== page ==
For all you need to know about coronavirus specific to Croatia, make sure to bookmark our dedicated section and choose your preferred language.

Monday, 2 August 2021

Croatia Logs 29 New COVID-19 Cases, Three Deaths

ZAGREB, 2 Aug 2021 - Croatia has registered 29 new coronavirus cases and three COVID-19-related deaths in the last 24 hours, the national coronavirus response team said on Monday.

The number of active cases currently stands at 953. Of them, 156 people are receiving hospital treatment, including 13 on ventilators.

Since the outbreak of the epidemic in the country in late February 2020, a total of 363,787 people have been registered as having contracted the novel virus, of whom 8,266 have died and 354,568 have recovered, including 175 in the last 24 hours.

Currently, 4,326 people are self-isolating.

A total of 2,308,960 people have been tested to date, including 3,243 in the last 24 hours. 

By 1 August, 3,080,719 doses of vaccine had been administered, with 40.6 percent of the total population and 48.8 percent of the adult population having been vaccinated. A total of 1,647,156 people have been inoculated with at least one dose, while 1,485,510 people, or 44.08 percent of the adult population, have been fully inoculated.

For all you need to know about coronavirus specific to Croatia, including travel, border, and quarantine rules, as well as the locations of vaccination points and testing centers across the country, make sure to bookmark our dedicated COVID-19 section and select your preferred language.

Monday, 2 August 2021

Croatia Doing Well on New German Coronavirus Map, So Far

August the 2nd, 2021 - The Croatian summer tourist season is now in full swing, with many more tourists in the country than could even be thought of this time last year, the country has been managing to keep hold of its favourable epidemiological picture. The German coronavirus map, now updated with a few new rules, has showcased Croatia's safety for travellers.

As Poslovni Dnevnik writes, Germany introduced new rules for its travellers returning from foreign holidays on the 1st of August. There are now some stricter rules for Germans returning to their country from being abroad and a new way of categorising risk areas on the German coronavirus map, writes Index.

Who should have a negative test when returning to Germany?

According to the new rules, all passengers entering Germany who haven't yet been vaccinated, as well as those who cannot prove they have contracted and since recovered from the disease must have a negative coronavirus test (and it has been that way since yesterday).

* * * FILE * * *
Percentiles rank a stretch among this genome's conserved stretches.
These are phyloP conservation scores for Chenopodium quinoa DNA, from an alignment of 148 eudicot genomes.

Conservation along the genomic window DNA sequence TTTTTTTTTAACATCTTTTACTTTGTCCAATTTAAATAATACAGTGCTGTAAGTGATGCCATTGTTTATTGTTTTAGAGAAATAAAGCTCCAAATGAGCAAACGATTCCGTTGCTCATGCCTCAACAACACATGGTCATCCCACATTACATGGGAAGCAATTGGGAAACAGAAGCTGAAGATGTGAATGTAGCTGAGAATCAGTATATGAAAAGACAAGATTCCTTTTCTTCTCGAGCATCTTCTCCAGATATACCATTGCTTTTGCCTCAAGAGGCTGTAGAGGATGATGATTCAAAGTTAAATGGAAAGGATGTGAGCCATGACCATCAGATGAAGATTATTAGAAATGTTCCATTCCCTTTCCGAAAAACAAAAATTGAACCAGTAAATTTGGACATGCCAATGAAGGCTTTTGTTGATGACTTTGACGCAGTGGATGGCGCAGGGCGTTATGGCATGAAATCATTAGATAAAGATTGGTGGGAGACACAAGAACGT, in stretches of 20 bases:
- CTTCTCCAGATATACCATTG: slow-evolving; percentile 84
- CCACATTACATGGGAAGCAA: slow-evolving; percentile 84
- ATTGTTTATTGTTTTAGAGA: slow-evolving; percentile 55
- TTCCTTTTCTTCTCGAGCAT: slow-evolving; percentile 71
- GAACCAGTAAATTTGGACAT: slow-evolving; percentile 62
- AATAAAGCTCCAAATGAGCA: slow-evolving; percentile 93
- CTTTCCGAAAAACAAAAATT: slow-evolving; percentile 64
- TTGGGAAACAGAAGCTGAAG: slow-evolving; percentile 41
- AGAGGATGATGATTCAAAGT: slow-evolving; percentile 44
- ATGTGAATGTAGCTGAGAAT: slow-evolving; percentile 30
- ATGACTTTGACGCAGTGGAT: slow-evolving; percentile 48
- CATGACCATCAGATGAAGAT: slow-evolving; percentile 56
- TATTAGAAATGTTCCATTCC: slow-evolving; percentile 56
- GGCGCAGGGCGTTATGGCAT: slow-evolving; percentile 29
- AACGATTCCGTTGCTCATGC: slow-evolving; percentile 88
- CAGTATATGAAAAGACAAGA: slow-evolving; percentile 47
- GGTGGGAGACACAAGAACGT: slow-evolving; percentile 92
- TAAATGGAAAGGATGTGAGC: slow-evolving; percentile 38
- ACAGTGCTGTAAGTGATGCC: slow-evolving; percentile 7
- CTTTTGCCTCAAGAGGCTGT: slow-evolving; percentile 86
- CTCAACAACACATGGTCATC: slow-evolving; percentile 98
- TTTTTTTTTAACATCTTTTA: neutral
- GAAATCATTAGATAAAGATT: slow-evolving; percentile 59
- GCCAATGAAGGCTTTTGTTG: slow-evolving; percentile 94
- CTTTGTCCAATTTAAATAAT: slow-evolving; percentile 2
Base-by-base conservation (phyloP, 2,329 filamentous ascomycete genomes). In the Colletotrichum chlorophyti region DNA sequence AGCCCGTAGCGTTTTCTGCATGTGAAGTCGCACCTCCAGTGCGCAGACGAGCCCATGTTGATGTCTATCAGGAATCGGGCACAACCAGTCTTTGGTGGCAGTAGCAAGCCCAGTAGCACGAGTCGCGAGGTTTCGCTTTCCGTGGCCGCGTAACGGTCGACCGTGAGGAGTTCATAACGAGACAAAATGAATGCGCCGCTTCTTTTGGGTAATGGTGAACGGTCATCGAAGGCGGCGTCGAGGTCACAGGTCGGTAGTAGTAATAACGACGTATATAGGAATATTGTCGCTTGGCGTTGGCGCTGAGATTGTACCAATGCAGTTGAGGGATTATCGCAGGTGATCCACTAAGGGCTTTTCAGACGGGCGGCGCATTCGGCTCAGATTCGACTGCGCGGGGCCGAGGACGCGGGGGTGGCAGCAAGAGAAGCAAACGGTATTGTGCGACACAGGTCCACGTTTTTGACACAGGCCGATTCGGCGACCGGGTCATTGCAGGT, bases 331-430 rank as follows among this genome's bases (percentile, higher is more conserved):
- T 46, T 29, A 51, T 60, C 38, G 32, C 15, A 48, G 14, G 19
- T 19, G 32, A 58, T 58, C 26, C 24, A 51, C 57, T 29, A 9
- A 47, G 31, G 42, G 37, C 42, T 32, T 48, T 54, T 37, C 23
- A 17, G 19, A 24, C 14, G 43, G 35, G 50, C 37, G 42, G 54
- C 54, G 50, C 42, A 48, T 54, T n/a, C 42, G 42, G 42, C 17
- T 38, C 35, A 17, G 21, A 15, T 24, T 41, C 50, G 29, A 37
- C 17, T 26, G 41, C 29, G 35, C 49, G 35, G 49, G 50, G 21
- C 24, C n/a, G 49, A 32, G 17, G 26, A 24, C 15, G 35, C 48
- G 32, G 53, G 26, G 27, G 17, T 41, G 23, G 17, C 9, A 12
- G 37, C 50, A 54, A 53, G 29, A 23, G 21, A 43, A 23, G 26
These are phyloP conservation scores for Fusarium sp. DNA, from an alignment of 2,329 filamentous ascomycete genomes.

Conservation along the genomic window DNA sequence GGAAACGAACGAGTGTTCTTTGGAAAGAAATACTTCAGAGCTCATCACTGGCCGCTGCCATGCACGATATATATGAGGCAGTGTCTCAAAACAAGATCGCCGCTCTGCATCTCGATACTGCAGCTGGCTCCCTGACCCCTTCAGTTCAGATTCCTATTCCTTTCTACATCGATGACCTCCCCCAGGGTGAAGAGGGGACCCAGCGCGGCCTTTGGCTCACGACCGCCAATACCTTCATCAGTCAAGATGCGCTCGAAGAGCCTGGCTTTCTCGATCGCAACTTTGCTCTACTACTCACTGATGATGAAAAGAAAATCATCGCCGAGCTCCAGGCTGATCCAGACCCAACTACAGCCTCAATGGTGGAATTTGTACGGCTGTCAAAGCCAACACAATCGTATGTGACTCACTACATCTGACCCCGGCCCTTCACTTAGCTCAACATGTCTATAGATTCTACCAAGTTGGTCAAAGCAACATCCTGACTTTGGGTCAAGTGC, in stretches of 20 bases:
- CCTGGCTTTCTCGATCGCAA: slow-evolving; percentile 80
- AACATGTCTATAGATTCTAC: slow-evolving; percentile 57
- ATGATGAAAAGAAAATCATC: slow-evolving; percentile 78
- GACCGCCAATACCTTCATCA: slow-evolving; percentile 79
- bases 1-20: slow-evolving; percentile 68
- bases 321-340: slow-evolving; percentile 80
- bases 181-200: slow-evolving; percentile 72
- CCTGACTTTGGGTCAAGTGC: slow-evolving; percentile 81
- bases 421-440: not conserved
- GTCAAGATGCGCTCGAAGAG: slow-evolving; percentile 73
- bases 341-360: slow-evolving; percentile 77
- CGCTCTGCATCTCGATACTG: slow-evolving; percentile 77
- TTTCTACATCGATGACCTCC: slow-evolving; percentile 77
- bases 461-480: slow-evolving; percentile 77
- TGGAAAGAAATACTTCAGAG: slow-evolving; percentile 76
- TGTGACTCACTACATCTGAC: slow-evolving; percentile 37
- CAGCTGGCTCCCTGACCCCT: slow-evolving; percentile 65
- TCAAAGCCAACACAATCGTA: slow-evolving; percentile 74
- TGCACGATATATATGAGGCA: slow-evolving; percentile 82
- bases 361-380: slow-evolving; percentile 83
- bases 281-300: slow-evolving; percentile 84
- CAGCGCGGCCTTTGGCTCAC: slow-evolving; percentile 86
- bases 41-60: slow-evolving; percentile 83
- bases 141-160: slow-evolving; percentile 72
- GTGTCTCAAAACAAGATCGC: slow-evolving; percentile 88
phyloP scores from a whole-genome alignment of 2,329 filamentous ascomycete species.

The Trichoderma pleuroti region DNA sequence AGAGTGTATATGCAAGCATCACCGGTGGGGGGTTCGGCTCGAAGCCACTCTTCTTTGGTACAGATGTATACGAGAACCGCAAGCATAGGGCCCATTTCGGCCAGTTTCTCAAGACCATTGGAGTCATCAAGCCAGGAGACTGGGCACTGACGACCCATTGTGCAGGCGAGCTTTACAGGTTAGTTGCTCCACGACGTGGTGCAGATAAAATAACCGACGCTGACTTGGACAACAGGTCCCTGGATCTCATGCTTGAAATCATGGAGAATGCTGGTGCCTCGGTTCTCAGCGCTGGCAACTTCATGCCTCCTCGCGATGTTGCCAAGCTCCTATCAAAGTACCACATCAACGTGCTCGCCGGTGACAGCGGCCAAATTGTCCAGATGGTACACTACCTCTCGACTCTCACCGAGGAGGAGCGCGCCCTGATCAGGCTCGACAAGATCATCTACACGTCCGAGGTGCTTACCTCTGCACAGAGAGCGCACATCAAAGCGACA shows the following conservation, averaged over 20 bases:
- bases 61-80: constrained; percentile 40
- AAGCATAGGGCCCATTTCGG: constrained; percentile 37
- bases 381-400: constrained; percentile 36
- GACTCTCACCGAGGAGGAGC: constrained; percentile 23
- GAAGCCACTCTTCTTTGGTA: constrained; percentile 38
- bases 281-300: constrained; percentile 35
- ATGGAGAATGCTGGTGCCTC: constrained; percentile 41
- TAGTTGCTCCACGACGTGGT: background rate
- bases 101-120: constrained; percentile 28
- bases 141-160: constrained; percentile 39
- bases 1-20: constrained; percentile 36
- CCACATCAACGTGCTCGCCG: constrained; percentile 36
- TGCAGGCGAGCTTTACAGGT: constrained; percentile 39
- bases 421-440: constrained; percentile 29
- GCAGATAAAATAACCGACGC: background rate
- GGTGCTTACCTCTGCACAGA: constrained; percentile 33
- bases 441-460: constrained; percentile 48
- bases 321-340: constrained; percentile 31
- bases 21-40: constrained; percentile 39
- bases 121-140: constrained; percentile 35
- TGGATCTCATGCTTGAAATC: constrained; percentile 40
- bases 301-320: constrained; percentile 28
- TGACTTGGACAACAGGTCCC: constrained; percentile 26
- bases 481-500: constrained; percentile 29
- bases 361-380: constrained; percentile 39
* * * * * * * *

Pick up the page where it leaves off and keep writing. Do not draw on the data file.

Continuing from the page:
This has so far only applied to air passengers, and has now been extended to all others.

The measure took effect yesterday and will remain in force until the end of the year, with the exception of children under the age of 12 and those who need to cross the German border every day due to work. Road traffic controls will not be carried out systematically, but sporadically, German officials added.

"All unvaccinated people entering Germany will have to show proof of a negative test, whether they come by air, road or rail," said German Health Minister Jens Spahn.

"In this way, we'll manage to reduce the risk of additional imports of the infection," he added.

Currently, just over 50 percent of German citizens are fully vaccinated and the government is appeals daily for people to be immunised.

On Friday, the State Epidemiological Institute Robert Koch published a list of countries from which most newly infected people bringing coronavirus into Germany arrive, on which Croatia is behind Spain, Turkey and the Netherlands.

The new German coronavirus map

At midnight on the first of August, the change related to the marking of risk areas took full effect. There will be classifications into only two categories, and not three as it was before. The category of a epidemiologically low-risk area, in which Zadar County was, is no being longer used. This doesn't mean, according to the Robert Koch Institute, that there is no risk in the areas that did belong to that now shelved German coronavirus map category.

They added that the risk areas will be classified into high-risk areas and areas with virus variants. Croatia isn't in any of the categories, but both Portugal and Spain are in the high risk category.

A high-risk area is an area that has a seven-day incidence greater than 100. People who come from such areas must enter into a ten-day quarantine if they haven't yet been vaccinated, or if they can't show proof of their recovery from the infection. They can exit quarantine after five days, if they take and produce another negative test.

For all you need to know about coronavirus specific to Croatia, make sure to bookmark our dedicated COVID-19 section and choose your preferred language.